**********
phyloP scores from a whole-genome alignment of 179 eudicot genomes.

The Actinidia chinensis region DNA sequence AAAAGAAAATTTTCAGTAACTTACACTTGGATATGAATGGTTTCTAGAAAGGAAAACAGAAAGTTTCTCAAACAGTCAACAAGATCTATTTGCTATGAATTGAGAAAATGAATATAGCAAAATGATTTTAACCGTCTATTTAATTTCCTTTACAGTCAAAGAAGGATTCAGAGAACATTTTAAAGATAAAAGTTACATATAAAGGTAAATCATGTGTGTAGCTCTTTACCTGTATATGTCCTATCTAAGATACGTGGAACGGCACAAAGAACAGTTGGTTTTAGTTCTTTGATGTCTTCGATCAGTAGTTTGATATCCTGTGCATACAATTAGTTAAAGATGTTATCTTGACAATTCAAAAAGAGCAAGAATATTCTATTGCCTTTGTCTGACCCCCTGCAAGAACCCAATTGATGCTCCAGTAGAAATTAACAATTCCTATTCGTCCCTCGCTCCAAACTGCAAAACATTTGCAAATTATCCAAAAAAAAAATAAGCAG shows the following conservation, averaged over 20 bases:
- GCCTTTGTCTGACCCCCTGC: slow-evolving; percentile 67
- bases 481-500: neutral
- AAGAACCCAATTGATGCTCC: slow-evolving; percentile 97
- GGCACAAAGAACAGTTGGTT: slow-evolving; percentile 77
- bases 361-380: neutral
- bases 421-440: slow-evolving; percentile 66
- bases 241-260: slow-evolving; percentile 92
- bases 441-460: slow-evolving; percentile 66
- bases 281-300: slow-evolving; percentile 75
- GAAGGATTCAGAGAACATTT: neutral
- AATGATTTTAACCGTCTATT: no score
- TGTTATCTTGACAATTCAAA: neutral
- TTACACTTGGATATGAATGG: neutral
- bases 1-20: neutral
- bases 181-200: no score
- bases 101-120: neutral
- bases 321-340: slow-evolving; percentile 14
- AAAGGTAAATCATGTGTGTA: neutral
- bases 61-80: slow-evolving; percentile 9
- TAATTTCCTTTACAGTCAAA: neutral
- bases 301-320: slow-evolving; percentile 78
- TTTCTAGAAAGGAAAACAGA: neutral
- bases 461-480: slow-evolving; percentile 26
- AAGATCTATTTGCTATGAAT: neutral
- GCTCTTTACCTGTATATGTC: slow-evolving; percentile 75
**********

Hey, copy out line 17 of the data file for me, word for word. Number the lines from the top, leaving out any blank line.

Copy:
- bases 181-200: no score